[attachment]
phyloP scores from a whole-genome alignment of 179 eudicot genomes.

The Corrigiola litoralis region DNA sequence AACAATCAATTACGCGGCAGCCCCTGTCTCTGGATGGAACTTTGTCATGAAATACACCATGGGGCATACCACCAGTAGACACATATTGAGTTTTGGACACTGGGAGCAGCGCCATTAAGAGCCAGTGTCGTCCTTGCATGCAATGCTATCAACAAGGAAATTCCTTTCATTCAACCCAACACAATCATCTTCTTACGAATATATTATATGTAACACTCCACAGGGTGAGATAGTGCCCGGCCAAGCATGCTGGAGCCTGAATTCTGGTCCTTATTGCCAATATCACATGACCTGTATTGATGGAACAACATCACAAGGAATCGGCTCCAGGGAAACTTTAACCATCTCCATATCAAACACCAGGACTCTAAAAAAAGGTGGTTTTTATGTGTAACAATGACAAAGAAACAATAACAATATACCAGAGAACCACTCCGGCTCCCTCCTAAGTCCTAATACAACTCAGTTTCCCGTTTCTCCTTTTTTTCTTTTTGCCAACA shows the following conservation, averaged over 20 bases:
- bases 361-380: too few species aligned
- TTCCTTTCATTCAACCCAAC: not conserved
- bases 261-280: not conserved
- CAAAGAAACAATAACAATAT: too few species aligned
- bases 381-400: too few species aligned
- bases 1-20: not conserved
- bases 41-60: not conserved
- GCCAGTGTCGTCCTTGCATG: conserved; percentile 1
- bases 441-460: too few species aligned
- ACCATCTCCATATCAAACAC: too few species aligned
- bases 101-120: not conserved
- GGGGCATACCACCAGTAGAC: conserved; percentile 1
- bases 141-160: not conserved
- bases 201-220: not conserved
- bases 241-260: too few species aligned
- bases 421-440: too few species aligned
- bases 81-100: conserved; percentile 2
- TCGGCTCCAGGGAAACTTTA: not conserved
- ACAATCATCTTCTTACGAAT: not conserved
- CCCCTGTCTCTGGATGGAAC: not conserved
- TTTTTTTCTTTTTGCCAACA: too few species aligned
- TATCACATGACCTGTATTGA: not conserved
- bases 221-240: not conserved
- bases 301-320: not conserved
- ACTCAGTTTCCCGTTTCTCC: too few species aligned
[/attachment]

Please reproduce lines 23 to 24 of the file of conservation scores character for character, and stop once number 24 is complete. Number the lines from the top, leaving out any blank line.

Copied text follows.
- TTTTTTTCTTTTTGCCAACA: too few species aligned
- TATCACATGACCTGTATTGA: not conserved